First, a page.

India ventures into Semiconductor Industry with Shakti Microprocessor

By Shiva Gaur
July 18, 2019 | 954 Views

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Shakti is the first Microprocessor of India and is one of the biggest achievements of our country. It is an open-source RISC-V processor (instruction set architecture) developed by IIT students Madras, India. It is used for building open source, production-grade processors and associated components like peripheral IPs, verification tools, interconnect fabrics, SOC tools, and storage controllers. The chip can be used in low-power wireless systems and networking systems.

According to the announcement of Professor Veezhinathan (Department of Computer Science and Engineering at IITM), Shakti is designed in a way that it will never get outdated. 

The reason being it is built keeping international standards in mind and it is among the few open-source microprocessors available in the world market today.  

The root concept in the making of this microprocessor started in 2011. Finally, the project gained the speed in 2017, when the Indian Government granted the fund of INR 11 Crore to it. 

To build Shakti, the students took assistance from Intel and its 22nm FinFET Technology using which they were able to aim and build 6 variants of processors based on the RISC-V ISA. 

Shakti is also being used to develop a base VLSI flow to contribute to the large part of the ecosystem. All the other parts of Shakti might not be open-source, but the source code, the scripts, and the environment to plug-in SHAKTI components are open-source and patent-free. This means, that the source code can be used, modified, and distributed easily as long as it meets the license policies. 

The Software Development Kit (SDK) is available to the public on GitLab.

The microprocessor has now become so successful that the designing, functionalities, and the security measures are being asked by several other countries. 

As explained by Shakti Team here are the various ecosystem components that cater to different segments of the market: 

Base Processor

E Class

  • Embedded class processor
  • Meant for low-power and low compute applications 
  • Capable of running basic RTOSs like Zephyr, FreeRTOS, and eChronos. 
  • Market segments include smart-cards, motor-controls, IoT sensors, and robotic platforms

C Class

  • A controller class of processors aimed to control mid-range application workloads
  • 32-bit 3-8 stage in-order variant aimed at 50-250 Mhz microcontroller variants
  • IoT variants will have compressed/reduced ISA support
  • Fault-Tolerant variants for ISO26262 applications
  • Optional memory protection with low power static design

I Class

  • Based on performance-oriented features like multi-threading, out-of-order execution, non-blocking caches, aggressive branch prediction, and deep pipeline stages
  • Target operating range – 1.5-2.5 GHz 
  • 64-bit, 1-4 core, 5-8 stage, aimed at 200-1Ghz industrial control / general purpose applications
  • Devices aimed at networking applications will have dual-quad issue support
  • Other features – shared L2 cache, AXI bus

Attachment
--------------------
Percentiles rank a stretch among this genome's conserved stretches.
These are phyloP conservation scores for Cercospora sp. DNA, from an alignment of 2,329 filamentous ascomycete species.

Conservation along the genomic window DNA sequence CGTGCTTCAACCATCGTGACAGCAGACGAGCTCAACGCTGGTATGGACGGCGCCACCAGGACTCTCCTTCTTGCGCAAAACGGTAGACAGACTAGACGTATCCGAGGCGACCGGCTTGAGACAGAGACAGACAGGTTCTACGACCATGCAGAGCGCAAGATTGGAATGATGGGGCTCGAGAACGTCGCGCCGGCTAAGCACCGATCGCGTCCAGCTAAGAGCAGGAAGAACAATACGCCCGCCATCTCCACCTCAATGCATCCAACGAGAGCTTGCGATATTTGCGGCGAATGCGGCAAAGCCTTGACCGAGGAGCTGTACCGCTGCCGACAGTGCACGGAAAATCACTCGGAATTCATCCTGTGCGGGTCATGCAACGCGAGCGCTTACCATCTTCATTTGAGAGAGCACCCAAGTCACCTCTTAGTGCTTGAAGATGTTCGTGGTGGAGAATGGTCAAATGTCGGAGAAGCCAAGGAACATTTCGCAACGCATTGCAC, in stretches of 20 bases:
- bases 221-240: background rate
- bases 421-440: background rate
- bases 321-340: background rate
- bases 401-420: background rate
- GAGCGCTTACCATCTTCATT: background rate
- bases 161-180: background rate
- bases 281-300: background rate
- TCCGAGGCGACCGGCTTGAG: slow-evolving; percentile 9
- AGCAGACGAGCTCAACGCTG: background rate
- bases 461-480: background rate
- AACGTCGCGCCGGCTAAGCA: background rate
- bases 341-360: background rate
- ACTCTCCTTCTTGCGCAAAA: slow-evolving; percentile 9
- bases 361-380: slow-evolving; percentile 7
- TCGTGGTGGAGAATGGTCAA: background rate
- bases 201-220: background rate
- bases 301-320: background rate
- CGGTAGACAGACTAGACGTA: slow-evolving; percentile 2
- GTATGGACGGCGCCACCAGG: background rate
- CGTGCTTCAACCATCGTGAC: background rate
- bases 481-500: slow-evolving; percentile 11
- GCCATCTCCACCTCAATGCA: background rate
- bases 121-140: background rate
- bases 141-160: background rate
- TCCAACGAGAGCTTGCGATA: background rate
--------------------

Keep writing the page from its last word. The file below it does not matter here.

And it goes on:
Multi-Core Processors

M Class

  • Mobile class processor with maximum 8 cores (the cores are a combination of C and I class cores) aimed at general purpose compute, low-end server and mobile applications
  • The TileLink topology is customizable and thus it allows optimizations for various power/performance targets
  • The core complex of 2 or 4 cores will share an L2 cache while L3 caches are optional and are typically expected to be used in desktop type applications.
  • Frequency up to 2.5 GHz, optional NoC fabric

S Class

  • 64-bit superscalar, multi-threaded variant for desktop/server applications
  • An enhanced version of the I-class, with quad-issue and multi-threading support 
  • Cores are expected to use dedicated L2 caches and segmented L3 caches 
  • 1.2-3Ghz, 2-16 cores, crossbar/ring interconnect, segmented L3 cache
  • 256/512 bit SIMD
  • Hybrid Memory Cube support
  • RapidIO based external cache coherent interconnect for multi-socket applications (up to 256 sockets)
  • Specialized variants with FUs for database acceleration, security acceleration

H Class

  • The cores can be a combination of C or I class, single thread performance driving the core choice.
  • Interconnect TBD
  • SoC configuration aimed at highly parallel enterprise, HPC and analytics workloads.
  • 512 bit SIMD
  • Optional L4 caches and an optimized memory hierarchy are responsible to achieve a high memory bandwidth. 
  • 64-bit in-order, multi-threaded, HPC variant with 32-100 cores
  • The goal is 3-5 + Tflops (DP, sustained)

Experimental Processors

T Class

  • A variant of the C-Class that explores tag based ISAs for object level security.
  • Coarse grain tags will be used to deliver micro-VM like functionality and to mitigate software attacks like buffer-overflow. 
  • Single address space support, decoupling of protection from memory management.

F Class

  • F-Class processors are fault-tolerant versions of the base processors.
  • Features of F-Class includes temporal redundancy modules to detect permanent faults, redundant compute blocks, fault localization circuits, lock-step core configurations, ECC for critical memory blocks and redundant bus fabrics. 
  • These are also known as the key components of our ASIL-D solutions and autonomous vehicle compute blocks.

Summing Up

There are several advantages of using open-source software such as lower total cost of ownership, better access to innovation, extensive customization opportunities, fewer bugs, and so on. 

While Shakti has so many advantages and has been built keeping in mind the key components required for enterprises, it will definitely provide “Shakti” to India’s electronic manufacturing ambitions.

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